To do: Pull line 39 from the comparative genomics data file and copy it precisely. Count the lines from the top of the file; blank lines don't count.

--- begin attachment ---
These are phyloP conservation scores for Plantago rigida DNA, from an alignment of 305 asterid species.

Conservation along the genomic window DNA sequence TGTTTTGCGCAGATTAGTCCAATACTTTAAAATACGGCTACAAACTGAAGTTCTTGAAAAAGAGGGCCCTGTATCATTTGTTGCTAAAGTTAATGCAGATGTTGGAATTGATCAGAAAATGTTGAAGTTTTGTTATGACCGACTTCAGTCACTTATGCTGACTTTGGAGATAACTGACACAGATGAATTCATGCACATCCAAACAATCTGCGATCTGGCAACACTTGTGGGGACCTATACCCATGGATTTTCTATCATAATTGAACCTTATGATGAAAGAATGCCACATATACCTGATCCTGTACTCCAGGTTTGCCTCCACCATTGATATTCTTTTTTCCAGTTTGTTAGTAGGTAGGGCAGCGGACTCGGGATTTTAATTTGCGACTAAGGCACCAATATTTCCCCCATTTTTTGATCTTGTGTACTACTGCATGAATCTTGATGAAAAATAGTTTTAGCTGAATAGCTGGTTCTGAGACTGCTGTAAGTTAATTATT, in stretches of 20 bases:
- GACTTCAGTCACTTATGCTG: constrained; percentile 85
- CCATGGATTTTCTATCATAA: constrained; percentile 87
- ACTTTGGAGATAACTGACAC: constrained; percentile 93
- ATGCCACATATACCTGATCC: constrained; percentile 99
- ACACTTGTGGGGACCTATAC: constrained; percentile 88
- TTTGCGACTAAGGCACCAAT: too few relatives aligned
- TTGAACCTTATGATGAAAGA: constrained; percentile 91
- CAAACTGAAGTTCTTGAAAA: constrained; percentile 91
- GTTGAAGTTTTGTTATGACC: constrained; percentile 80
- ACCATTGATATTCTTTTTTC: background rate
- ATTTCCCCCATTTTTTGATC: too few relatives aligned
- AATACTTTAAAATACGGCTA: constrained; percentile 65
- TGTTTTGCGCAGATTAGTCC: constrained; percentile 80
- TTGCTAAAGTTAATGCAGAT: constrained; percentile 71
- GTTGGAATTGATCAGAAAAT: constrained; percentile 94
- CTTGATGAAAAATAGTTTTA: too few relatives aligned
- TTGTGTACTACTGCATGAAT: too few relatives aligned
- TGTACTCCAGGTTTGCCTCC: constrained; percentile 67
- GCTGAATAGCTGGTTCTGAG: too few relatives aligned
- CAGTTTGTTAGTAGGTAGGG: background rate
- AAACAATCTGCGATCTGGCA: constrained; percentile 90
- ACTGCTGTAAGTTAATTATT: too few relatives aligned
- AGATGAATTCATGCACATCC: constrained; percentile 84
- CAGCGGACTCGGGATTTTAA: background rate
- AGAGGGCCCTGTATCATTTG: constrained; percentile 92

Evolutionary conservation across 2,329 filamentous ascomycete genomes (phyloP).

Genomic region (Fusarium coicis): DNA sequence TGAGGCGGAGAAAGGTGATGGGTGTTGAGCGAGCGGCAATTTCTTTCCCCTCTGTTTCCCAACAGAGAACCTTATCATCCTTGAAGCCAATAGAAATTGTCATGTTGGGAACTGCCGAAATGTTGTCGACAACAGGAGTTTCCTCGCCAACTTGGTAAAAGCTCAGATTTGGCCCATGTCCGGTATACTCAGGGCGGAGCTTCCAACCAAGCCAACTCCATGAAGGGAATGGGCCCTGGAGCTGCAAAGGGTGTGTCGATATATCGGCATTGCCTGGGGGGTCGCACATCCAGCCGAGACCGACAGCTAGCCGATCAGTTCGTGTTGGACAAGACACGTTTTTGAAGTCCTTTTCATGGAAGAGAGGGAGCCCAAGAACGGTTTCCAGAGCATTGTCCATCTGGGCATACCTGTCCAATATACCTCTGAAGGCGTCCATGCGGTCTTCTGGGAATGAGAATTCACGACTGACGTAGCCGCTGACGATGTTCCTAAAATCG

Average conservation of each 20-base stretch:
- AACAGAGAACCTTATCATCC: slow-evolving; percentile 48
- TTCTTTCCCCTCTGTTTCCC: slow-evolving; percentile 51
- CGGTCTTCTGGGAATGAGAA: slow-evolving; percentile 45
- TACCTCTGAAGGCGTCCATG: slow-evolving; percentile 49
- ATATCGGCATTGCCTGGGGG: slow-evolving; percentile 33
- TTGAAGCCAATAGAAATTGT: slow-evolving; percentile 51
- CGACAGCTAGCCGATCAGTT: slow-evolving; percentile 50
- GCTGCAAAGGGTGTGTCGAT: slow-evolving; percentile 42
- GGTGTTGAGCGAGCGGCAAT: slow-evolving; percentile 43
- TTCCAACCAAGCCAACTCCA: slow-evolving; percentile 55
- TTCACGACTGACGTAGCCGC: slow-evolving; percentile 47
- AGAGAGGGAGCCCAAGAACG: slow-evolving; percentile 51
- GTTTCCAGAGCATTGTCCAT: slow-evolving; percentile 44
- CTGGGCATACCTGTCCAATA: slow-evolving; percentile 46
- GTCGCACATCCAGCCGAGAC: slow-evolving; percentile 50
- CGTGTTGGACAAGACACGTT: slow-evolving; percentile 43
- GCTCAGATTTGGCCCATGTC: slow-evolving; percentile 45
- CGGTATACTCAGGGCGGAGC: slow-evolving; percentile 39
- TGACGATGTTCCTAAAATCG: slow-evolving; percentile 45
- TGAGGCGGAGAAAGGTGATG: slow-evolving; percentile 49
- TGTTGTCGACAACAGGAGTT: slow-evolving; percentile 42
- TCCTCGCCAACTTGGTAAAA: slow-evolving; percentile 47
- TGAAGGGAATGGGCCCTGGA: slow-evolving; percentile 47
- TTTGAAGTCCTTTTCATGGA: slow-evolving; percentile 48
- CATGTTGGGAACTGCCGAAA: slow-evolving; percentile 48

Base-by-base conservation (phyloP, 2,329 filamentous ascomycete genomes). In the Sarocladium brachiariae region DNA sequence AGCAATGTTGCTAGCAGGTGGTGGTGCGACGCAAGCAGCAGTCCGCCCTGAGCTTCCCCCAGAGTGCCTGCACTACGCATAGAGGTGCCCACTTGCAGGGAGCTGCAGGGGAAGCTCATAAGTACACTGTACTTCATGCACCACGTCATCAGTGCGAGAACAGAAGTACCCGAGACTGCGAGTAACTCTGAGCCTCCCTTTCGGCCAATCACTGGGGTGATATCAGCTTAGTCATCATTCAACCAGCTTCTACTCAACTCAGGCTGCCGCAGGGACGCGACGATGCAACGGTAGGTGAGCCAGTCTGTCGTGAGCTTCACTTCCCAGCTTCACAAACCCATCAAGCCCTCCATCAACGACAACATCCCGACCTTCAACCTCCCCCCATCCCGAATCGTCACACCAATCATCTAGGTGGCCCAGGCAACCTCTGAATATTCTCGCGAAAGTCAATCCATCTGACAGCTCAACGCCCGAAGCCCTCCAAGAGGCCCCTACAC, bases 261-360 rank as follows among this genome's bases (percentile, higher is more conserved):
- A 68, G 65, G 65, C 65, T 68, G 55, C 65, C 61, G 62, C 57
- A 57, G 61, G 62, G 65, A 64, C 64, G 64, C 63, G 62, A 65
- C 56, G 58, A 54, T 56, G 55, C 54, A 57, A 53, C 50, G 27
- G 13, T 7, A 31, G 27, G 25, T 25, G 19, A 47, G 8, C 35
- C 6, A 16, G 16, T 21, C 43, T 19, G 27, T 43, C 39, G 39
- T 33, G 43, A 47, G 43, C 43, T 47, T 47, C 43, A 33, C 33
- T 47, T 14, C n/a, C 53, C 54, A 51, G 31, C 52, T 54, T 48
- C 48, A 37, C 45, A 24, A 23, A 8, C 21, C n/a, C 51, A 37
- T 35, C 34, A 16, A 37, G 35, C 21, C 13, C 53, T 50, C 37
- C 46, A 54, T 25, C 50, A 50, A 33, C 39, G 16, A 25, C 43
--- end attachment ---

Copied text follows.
- GGTGTTGAGCGAGCGGCAAT: slow-evolving; percentile 43